It's A Family A-Fire 

New works by William Lewis at NNU

Boise artist William Lewis loves what he calls the mystery of painting, by which he means he is never sure where it is going to take him next. Sometimes a grouping on one subject will lead him into another, or in the course of working out a visual idea, the medium speaks to him and draws him elsewhere.

This, to a large degree, accounts for his impressive output and the diversity of subjects and techniques that make up his oeuvre. His new paintings at Northwest Nazarene University's Friesen Gallery combine family history, and a deep interest in the history of things and the endless process of change.

This current body of oils on canvas is entitled "The Burn Pile Series." You can see one from this series at Boise Art Museum's 2010 Idaho Triennial where Lewis' The Next Morning won a merit award. It offers a good idea of what to expect at his solo exhibition at NNU. They are paintings that, as is his wont, depict an ordinary situation in a way that reveals his expressionist powers and romantic persuasion, evoking physical sensations, mental associations and universal themes. They constitute some of Lewis' best work to date.

The series is a narrative of sorts, inspired by the semiannual ritual on his family's farm in Alabama in which the accumulated debris of rural life is pushed into a huge pile and torched. It's a perennial family affair, the various stages of which he has documented with snapshots. It is a conflagration that takes days to burn and weeks--maybe a month--for the smoldering mass to die out. Each stage of this process of fiery decomposition is treated differently by Lewis, who alters his technique to capture the essence of the moment.

In the first two paintings at Friesen Gallery, Lewis sets the stage and the season of this drama. If you consider farm equipment pushing together debris in an outdoor setting conventional landscape, then Tractor is the most traditional painting of the lot. But this is not an attempt at the sublime. The substantial earthiness that has long informed Lewis' art is evident here. The chill white sky, low light and barren vegetation all peg the seasonal setting as winter, and there is a damp brownness to the scene, highlighted by the red of the tractor and white debris. The Pile, with its pre-burn close-up of the awaiting garbage, is painted in a flat, blue-gray palette that looks monochromatic in the shadows of approaching night. It has the somber feel of an eminent existential experience.

Lewis' large tondo painting, Night Fire, is both the centerpiece of this narrative and the image that kicks his subject into elemental drama. His first shot at a circular canvas, it is a composition of light-and-dark contrasts and reflections. Dominated by the immense fire at its height, its intense light (and heat) turns the figures standing watch into glowing coals and reflects off the body of water in the foreground with red-tinged smoke staining the night sky. The scene is Vulcan-esque, an inferno that dwarfs mere mortals. Lewis reveals himself as a romanticist in the vein of J.M.W. Turner when he describes the scene as "a source of terrible awe and great exhilaration."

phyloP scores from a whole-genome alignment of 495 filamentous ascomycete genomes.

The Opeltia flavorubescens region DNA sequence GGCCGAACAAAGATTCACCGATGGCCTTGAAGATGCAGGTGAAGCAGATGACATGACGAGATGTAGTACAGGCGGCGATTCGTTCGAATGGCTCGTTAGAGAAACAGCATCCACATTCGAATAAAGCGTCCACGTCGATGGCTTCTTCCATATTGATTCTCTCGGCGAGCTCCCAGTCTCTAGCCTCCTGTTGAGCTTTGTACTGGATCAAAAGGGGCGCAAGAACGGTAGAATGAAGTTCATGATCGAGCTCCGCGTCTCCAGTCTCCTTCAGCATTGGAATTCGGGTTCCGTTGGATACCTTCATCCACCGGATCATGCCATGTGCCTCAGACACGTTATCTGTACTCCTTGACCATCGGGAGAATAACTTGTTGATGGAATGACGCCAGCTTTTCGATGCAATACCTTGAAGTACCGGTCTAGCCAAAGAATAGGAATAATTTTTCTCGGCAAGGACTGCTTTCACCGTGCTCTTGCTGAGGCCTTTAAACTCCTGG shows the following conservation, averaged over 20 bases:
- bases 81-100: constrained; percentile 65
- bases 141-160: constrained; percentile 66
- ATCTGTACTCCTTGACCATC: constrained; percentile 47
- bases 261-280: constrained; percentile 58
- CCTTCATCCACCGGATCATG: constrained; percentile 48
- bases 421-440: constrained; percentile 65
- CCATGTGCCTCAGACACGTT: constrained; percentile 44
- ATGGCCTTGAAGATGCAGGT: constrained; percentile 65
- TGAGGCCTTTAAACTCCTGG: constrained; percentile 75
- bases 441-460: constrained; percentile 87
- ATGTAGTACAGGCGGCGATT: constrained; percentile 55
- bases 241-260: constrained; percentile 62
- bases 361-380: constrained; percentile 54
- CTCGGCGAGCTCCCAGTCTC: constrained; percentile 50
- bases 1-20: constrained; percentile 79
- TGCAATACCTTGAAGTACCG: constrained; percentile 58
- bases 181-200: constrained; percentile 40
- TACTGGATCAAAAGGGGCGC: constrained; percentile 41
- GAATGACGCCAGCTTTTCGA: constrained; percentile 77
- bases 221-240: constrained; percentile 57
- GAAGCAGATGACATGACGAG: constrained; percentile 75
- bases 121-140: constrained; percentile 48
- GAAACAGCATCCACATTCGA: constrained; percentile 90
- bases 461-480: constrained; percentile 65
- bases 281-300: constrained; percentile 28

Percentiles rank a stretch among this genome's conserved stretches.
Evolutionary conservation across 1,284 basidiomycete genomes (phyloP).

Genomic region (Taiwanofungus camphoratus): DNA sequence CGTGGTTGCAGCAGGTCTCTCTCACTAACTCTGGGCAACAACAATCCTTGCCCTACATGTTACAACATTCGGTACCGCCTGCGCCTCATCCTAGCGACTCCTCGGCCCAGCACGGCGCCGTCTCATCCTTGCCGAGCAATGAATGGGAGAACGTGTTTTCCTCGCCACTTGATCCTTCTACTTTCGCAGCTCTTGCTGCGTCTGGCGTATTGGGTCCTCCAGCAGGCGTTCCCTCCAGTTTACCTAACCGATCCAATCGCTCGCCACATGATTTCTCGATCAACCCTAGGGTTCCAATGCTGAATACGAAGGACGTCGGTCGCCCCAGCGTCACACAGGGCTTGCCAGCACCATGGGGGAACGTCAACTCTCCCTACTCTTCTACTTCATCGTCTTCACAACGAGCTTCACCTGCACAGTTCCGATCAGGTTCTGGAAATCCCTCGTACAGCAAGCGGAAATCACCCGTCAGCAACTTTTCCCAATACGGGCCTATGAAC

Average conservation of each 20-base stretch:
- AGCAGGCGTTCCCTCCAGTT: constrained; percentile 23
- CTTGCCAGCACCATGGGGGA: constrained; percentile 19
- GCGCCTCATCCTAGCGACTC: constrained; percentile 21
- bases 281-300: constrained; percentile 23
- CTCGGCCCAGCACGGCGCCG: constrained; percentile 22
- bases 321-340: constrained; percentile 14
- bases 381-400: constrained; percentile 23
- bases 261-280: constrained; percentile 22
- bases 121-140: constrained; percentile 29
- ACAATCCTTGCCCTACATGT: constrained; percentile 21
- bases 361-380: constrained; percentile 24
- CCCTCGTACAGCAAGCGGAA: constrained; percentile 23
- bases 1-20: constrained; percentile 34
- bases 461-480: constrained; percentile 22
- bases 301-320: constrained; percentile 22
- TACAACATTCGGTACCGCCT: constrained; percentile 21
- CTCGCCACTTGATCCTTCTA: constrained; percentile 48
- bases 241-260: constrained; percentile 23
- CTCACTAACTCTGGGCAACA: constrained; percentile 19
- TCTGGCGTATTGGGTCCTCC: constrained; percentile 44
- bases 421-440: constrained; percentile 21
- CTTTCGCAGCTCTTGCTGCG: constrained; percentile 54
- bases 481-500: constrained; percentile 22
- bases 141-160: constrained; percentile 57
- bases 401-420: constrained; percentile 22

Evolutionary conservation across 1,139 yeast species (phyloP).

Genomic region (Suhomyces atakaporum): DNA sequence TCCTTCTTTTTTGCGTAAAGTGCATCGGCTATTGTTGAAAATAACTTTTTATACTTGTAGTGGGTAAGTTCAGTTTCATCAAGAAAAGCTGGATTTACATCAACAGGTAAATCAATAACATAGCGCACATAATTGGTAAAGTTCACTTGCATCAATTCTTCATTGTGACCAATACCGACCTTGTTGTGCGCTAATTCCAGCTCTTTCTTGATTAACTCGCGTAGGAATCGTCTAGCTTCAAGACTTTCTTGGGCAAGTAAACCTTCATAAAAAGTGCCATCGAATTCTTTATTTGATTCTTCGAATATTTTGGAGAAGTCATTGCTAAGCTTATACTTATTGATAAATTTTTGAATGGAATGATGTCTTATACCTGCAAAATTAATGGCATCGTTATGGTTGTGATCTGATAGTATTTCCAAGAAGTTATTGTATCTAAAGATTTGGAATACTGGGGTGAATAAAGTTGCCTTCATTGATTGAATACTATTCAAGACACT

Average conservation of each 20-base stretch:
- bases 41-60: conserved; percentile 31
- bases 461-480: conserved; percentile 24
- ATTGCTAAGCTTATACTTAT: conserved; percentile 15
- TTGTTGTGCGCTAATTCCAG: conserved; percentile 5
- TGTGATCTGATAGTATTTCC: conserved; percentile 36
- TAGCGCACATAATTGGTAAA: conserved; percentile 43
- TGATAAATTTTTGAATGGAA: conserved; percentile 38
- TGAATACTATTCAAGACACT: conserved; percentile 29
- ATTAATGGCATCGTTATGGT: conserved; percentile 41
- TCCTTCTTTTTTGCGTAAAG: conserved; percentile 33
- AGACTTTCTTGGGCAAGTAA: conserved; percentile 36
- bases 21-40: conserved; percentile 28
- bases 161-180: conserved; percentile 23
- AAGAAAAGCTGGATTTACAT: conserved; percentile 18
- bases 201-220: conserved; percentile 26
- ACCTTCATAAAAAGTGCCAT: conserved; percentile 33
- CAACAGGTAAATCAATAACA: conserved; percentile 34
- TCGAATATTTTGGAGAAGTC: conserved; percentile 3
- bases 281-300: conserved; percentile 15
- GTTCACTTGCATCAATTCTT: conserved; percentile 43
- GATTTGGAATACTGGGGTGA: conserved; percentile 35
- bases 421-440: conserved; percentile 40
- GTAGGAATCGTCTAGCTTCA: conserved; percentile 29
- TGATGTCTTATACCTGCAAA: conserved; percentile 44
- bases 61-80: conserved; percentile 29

Five of the paintings that follow Night Fire capture the various stages of the fire's aftermath during which red-hot embers slowly die and lingering flames fade out. There is an aura of desolation in several of these, with white skies echoing the thick white smoke and ashes covering the ground like dirty snow.

The most dramatic of these is the imposing Medusa, which is the largest piece in the exhibit and, outside of Night Fire, the most compelling in its execution and associations. It is almost a work of abstract expressionism given Lewis' vigorous application of pigment pinned together with interwoven linear forms, and an edge-to-edge composition. But it is also a haunting scene, evoking an immolation site. In the center, a blackened round mass resembling a giant head lies next to the remnant of a collapsible draftsman's lamp which reaches up like skeletal remains in rigor mortis. Lewis can induce our imagination to run away with us.

Medusa and several other paintings here are reminiscent of German artist Anselm Kiefer's considerations of "Blut und Boden" (Blood and Soil) German culture in multimedia paintings like The World-Ash. Lewis' art is of a similar historical sensibility and caliber.

The last painting in the exhibit stands out for different reasons. Relic is a breath of fresh air after the images that precede it. It is a painting about renewal and moving on. A couple of rusted, bent metal objects that the flames could not consume sit on the ground in warm sunlight waiting for recycling, with greening vegetation in the background. Winter is over and so is the fiery ritual of which these leftovers are a relic. One of the most appealing aspects of Lewis' art is the way he instills such throw-away objects with character, even personality. In a way they represent a continuity with the past and the future. A lead-in to a sequel series perhaps?

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